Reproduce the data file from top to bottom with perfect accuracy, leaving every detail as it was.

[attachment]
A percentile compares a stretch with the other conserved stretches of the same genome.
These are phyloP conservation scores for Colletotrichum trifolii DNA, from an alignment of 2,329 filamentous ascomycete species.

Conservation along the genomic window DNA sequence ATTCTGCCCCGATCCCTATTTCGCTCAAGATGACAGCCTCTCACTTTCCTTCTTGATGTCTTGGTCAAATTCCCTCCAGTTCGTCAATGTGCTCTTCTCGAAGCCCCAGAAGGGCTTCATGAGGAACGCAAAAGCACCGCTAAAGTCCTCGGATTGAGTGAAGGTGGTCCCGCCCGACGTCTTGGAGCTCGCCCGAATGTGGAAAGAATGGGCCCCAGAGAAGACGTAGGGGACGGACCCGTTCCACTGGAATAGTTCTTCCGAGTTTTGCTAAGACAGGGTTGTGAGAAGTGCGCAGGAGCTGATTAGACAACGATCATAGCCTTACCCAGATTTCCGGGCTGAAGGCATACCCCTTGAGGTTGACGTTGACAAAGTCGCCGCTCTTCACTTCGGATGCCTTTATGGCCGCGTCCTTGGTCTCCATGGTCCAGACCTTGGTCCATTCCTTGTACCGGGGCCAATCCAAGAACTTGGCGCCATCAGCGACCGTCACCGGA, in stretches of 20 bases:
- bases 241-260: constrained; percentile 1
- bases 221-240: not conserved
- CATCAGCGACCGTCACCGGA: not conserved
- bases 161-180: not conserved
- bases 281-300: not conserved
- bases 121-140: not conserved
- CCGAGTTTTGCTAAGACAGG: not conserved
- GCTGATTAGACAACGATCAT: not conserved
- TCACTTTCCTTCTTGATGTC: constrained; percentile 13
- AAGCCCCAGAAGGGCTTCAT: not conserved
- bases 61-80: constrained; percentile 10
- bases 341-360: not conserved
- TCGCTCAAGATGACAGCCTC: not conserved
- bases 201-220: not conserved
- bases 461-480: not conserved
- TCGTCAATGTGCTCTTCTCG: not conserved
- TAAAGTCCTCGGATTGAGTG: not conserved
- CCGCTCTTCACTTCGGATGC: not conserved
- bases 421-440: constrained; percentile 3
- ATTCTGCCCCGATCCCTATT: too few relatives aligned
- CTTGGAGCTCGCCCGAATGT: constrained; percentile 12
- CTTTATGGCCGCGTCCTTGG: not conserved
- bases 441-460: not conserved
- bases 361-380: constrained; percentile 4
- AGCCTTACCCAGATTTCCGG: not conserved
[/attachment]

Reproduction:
A percentile compares a stretch with the other conserved stretches of the same genome.
These are phyloP conservation scores for Colletotrichum trifolii DNA, from an alignment of 2,329 filamentous ascomycete species.

Conservation along the genomic window DNA sequence ATTCTGCCCCGATCCCTATTTCGCTCAAGATGACAGCCTCTCACTTTCCTTCTTGATGTCTTGGTCAAATTCCCTCCAGTTCGTCAATGTGCTCTTCTCGAAGCCCCAGAAGGGCTTCATGAGGAACGCAAAAGCACCGCTAAAGTCCTCGGATTGAGTGAAGGTGGTCCCGCCCGACGTCTTGGAGCTCGCCCGAATGTGGAAAGAATGGGCCCCAGAGAAGACGTAGGGGACGGACCCGTTCCACTGGAATAGTTCTTCCGAGTTTTGCTAAGACAGGGTTGTGAGAAGTGCGCAGGAGCTGATTAGACAACGATCATAGCCTTACCCAGATTTCCGGGCTGAAGGCATACCCCTTGAGGTTGACGTTGACAAAGTCGCCGCTCTTCACTTCGGATGCCTTTATGGCCGCGTCCTTGGTCTCCATGGTCCAGACCTTGGTCCATTCCTTGTACCGGGGCCAATCCAAGAACTTGGCGCCATCAGCGACCGTCACCGGA, in stretches of 20 bases:
- bases 241-260: constrained; percentile 1
- bases 221-240: not conserved
- CATCAGCGACCGTCACCGGA: not conserved
- bases 161-180: not conserved
- bases 281-300: not conserved
- bases 121-140: not conserved
- CCGAGTTTTGCTAAGACAGG: not conserved
- GCTGATTAGACAACGATCAT: not conserved
- TCACTTTCCTTCTTGATGTC: constrained; percentile 13
- AAGCCCCAGAAGGGCTTCAT: not conserved
- bases 61-80: constrained; percentile 10
- bases 341-360: not conserved
- TCGCTCAAGATGACAGCCTC: not conserved
- bases 201-220: not conserved
- bases 461-480: not conserved
- TCGTCAATGTGCTCTTCTCG: not conserved
- TAAAGTCCTCGGATTGAGTG: not conserved
- CCGCTCTTCACTTCGGATGC: not conserved
- bases 421-440: constrained; percentile 3
- ATTCTGCCCCGATCCCTATT: too few relatives aligned
- CTTGGAGCTCGCCCGAATGT: constrained; percentile 12
- CTTTATGGCCGCGTCCTTGG: not conserved
- bases 441-460: not conserved
- bases 361-380: constrained; percentile 4
- AGCCTTACCCAGATTTCCGG: not conserved